Alfred drains the last drops of his beer and calls Rebecca over to the table in the back corner of L & L pub. “Well, Edward, I am doing just fine at the Burbanks’ farms. Everything is growing. My problem now is that I need a refill.”
The only remaining customers are at the bar. L & L has quietened down since I arrived. A few hangers-on talk about the rains and the cold effecting crops at the bar. The fire in the middle of the wall next to our table burns softly. Rebecca glides over to our table. “Yes, gentlemen, looks like you need another round.”
My eyes stay on Alfred. He keeps saying that everything is fine. Maybe in some ways things are fine. His answers sound forced though. They sound like the automatic answers that he would give anyone.
Alfred smiles at Rebecca. “Right on. We would like another round. Would you, please, put this one on my tab? My friend here has been traveling around. He’s thirsty and out of money, I’m sure.” Alfred winks at me. Rebecca goes off to get our drinks.
Alfred focuses back on me. “So, about these farmers – you say that there is not a single woman in the group?”
I nod. “That’s right. The group is all men. They rotate job assignments. Everyone works all tasks at different times of the year.” I slouch in my chair a bit. Alfred still looks uncomfortable talking about his work. Maybe he will warm up in a bit.
Alfred shakes his head. “I don’t understand. I get the sense that there are a lot of people there. How do they grow if they do not have generations?”
I look at the table and blink for a moment. “People just show up. Others learn of the community, somehow. They don’t really promote themselves. Some heard a rumor about the community and came to investigate. Others had a friend that joined and came to visit the friend. Another group sounded like travellers who stumbled upon the community. All of these just never left.”
Rebecca returns. “Here are your drinks. Enjoy, guys.”
We thank Rebecca. Alfred raises an eyebrow in my direction. “They must be trading the produce of the farms then. I mean that’s how Joseph and Catherine Burbanks attract people to their farms. Folks must hear of the farms you visited that way.”
I shake my head. “No, I’m telling you. The farm is entirely self-sufficient. They grow what they need. Then, they prepare what they grow. No outside dealings that I can see. But you say Joseph and Catherine’s farms are getting bigger?”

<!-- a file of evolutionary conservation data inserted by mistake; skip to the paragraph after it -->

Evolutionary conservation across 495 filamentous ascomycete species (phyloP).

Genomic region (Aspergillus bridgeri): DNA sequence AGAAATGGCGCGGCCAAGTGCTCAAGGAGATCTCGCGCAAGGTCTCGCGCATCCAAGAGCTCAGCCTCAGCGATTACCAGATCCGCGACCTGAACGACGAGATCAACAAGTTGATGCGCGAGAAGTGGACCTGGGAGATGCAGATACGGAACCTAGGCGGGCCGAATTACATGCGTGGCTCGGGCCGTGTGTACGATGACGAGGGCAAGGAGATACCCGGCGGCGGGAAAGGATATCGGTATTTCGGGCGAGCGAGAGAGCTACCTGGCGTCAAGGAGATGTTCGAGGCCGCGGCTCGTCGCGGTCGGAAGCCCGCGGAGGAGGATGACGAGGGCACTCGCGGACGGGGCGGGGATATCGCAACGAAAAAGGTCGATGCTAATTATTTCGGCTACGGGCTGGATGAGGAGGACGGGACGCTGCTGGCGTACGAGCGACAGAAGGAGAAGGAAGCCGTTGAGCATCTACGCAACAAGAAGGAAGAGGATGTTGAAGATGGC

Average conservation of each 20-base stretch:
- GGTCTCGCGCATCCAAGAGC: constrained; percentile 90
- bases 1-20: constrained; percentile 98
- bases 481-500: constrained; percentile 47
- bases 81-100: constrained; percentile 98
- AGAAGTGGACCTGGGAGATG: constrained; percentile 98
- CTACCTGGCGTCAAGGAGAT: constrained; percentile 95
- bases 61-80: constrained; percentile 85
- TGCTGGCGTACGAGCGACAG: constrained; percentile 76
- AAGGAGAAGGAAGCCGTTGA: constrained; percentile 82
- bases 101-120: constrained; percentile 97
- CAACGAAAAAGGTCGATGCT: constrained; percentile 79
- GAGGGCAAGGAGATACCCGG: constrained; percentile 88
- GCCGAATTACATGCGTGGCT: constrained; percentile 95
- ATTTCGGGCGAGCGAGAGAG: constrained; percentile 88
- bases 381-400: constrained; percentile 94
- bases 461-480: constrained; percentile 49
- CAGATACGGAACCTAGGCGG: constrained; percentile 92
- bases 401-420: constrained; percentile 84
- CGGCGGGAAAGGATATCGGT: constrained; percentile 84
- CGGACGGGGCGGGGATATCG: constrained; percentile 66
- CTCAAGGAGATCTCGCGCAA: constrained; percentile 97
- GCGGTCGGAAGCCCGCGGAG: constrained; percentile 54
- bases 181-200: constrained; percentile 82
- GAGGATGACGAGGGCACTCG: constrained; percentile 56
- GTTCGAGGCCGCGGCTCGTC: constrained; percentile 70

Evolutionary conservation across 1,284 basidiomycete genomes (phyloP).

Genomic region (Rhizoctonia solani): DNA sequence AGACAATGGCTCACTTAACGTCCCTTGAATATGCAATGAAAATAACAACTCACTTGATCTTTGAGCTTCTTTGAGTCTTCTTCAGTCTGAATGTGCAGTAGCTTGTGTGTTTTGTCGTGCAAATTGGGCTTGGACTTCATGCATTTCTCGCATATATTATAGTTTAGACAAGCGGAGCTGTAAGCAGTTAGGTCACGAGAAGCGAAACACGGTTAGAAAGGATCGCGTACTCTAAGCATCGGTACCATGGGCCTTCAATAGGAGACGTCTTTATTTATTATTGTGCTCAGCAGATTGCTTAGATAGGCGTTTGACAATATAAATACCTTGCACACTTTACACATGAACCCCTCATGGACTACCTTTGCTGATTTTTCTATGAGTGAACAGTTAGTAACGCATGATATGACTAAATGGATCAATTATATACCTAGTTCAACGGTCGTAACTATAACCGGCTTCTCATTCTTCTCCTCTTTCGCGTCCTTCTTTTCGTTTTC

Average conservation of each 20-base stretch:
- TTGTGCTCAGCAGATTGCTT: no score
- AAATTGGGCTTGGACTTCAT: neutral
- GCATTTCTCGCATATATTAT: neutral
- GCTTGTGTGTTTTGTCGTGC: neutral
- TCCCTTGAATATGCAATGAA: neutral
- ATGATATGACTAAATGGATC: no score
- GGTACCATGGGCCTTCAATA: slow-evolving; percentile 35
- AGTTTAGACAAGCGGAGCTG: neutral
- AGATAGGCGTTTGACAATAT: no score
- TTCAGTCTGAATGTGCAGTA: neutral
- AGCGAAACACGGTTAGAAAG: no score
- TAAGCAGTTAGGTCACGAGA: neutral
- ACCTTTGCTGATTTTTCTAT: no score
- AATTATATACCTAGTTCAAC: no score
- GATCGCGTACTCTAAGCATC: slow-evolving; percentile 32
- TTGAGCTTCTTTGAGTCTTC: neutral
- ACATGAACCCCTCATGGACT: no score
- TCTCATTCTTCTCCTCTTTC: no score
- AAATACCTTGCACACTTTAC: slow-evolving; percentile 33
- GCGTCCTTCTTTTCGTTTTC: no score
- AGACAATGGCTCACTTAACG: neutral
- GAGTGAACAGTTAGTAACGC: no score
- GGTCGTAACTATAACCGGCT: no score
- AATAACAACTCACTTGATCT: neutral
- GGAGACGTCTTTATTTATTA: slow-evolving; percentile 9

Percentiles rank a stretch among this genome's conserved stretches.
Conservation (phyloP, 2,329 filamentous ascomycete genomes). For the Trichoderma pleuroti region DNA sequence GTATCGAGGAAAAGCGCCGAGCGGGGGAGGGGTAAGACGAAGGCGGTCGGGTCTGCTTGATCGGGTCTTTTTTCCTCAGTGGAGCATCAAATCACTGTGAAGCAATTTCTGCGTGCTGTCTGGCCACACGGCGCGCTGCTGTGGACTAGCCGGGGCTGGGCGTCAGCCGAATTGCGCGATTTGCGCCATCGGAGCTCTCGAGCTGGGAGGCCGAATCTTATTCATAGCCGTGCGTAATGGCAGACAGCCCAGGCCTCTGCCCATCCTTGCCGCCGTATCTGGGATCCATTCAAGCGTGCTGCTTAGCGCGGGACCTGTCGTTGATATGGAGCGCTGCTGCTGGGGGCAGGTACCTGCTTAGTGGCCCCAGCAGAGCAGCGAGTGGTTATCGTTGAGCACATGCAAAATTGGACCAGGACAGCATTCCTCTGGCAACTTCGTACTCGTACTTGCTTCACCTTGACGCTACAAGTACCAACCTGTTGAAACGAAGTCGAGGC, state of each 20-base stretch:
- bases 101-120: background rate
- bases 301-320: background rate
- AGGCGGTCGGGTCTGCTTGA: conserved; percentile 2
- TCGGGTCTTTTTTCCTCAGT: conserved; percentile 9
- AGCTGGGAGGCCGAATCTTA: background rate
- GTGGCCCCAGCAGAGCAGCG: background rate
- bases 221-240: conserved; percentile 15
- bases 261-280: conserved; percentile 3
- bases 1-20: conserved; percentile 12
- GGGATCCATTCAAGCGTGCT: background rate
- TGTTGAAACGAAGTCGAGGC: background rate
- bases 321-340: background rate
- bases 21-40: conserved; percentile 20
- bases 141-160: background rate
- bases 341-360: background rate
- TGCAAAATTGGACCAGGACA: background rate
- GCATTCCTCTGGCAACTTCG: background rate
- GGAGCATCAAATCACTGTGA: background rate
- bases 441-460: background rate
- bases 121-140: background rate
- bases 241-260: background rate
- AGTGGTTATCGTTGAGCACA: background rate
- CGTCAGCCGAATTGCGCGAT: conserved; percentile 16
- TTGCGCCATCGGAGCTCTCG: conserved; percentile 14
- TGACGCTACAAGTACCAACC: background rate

Alfred shrugs. “Hang on. I am still trying to understand how this works. This farm you visited expands their operations and stays in existence just by people showing up? How does that work?”
I laugh. Alfred may not even be hearing my questions at the moment. “All I saw was a group of men. They told me their stories of wandering up and staying. None of them mentioned hearing about the community at a market. The leader said they grow what they eat. That is the extent of their work. They are simply sustaining themselves.”
Alfred narrows his eyes. “Okay, the group collects men. These men communicate with their families. Word about the community then spreads that way. They get people interested by people reporting what happened to brothers and friends.”
I nod. “That does seem like a good appraisal. I noticed each man had a general stack of letters in his room. I suppose that enough happy letters back home might draw others who are discontented with their lives.”
Alfred shrugs. “Maybe. It seems like an odd way to run a business. I don’t think Joseph and Catherine would have grown as quickly without the trade deals. That seems to be where a lot of our outsiders come from. They see our produce at market, and they come to see who grows such stuff.” Alfred rolls his lips together and glances from side to side.
Maybe Alfred is worried about other people hearing what he might say about the Burbanks’ farms. I don’t imagine the couple guys at the bar even care. Ralph and Rebecca certainly aren’t going to repeat anything. Still, I could understand him being slow to speak about the farms. He might have some negative things to say. The situation at the farms could pressure him to keep his mouth shut. I wonder what would explain such conditions. Still, I am glad the farms sound like they are doing well.